Here's a (representative) conversation we just had. We were in the middle of a conversation about something else, where he did answer me - it's not like he was looking at code or doing something and I've just interrupted him.
Me: So I was going to work on XYZ feature today, but there's two pieces to it - I can add the feature, but once I add the feature, I'm not sure what to do with it.
Him: <Slight nod>
Me: So, when I add this feature, it's not actually going to do anything until we decide what we're going to do with it.
Him: <pause, no response>
Me: So... I'm not sure exactly how we should use it, I need you to tell me what we're going to do with it.
Him: <slightly annoyed, I read his body language as "why are you telling me this? / are you still here?"> Yes, I know.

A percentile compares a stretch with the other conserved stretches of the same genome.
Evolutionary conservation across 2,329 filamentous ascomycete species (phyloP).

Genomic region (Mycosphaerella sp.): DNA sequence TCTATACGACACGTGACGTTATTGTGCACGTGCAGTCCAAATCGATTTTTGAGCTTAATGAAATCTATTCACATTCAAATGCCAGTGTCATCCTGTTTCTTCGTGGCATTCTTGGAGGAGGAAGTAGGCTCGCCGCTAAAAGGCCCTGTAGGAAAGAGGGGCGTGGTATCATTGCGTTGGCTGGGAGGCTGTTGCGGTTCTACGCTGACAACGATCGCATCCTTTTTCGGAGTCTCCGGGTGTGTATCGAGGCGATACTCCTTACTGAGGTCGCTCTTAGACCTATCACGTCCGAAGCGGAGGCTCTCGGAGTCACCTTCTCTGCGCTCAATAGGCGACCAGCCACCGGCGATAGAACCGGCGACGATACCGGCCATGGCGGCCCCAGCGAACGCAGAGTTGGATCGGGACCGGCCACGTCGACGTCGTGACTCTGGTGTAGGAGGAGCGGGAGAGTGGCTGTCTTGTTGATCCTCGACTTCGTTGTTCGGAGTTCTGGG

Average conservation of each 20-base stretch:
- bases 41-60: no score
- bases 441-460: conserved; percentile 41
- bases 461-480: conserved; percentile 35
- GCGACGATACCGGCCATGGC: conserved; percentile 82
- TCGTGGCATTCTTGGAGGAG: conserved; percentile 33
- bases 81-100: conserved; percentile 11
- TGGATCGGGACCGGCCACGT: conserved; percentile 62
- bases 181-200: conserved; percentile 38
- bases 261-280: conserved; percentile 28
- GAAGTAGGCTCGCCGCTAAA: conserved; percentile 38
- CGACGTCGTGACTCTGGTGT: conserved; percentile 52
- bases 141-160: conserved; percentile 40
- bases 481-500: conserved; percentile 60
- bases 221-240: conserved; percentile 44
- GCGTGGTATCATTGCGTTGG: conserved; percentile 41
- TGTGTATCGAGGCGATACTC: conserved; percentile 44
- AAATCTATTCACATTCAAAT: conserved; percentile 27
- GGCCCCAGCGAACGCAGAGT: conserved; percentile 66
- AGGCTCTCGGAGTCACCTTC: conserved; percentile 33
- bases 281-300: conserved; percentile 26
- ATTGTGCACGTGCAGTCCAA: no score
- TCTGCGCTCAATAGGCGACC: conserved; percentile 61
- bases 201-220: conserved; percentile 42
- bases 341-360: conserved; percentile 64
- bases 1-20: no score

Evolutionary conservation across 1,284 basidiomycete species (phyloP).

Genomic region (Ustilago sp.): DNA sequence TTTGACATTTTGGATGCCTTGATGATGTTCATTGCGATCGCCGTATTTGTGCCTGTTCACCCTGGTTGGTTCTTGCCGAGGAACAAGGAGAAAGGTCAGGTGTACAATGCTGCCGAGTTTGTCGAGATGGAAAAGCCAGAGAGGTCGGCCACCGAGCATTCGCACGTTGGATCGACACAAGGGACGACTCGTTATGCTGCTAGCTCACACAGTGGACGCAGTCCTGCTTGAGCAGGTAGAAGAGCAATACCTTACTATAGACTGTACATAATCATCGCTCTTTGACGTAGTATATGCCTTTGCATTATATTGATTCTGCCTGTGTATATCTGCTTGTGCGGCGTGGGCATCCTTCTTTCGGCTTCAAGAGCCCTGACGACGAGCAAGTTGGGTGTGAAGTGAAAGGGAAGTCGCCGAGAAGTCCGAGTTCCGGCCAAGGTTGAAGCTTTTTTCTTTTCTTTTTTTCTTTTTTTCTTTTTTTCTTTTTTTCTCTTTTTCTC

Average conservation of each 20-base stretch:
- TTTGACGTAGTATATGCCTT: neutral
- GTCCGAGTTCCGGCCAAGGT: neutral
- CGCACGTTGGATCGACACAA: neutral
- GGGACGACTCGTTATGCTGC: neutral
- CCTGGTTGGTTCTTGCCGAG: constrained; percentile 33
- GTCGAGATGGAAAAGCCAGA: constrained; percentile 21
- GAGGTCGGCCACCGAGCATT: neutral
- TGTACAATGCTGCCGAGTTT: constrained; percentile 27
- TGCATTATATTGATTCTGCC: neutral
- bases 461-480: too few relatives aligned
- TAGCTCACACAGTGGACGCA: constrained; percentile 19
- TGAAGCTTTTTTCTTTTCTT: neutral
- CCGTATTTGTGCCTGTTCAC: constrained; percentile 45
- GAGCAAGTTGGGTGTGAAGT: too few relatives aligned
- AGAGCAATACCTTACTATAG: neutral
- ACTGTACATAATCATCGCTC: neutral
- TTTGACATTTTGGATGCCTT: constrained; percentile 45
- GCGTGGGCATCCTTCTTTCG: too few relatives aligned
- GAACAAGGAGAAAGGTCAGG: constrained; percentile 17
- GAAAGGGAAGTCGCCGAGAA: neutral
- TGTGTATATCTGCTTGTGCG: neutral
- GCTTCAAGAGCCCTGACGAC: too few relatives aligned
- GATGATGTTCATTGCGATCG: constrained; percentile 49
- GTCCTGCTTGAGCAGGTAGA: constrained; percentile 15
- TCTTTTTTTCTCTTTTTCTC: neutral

You can think of this feature to be something like adding a server side AJAX response to a webpage - it doesn't do anything unless the served page on the other side makes the new type request.
We have so many things to work on and I don't want to spend time working on something that's ultimately not going to be useful when I don't know how long it's going to be for my boss to get back to me about the design question. I'm looking for him to say something like "I'll get back to you by the end of the day" or "Don't worry about it until next week" or "I need to think about it for awhile". Just say the words instead of saying NOTHING in the
Note: I am going to be writing BOTH sides of the code, it's just that he hasn't decided what he wants the other side to be yet.
His boss has actively been trying to get us to communicate better, but many times I don't really feel like my boss is making the effort. How can I get him to, I hate to phrase it this way, but "act normal" (i.e. respond when spoken to)? It's almost like he considers the conversation to be over but he doesn't say the niceties like "I need to get back to ABC thing now, let's catch up later".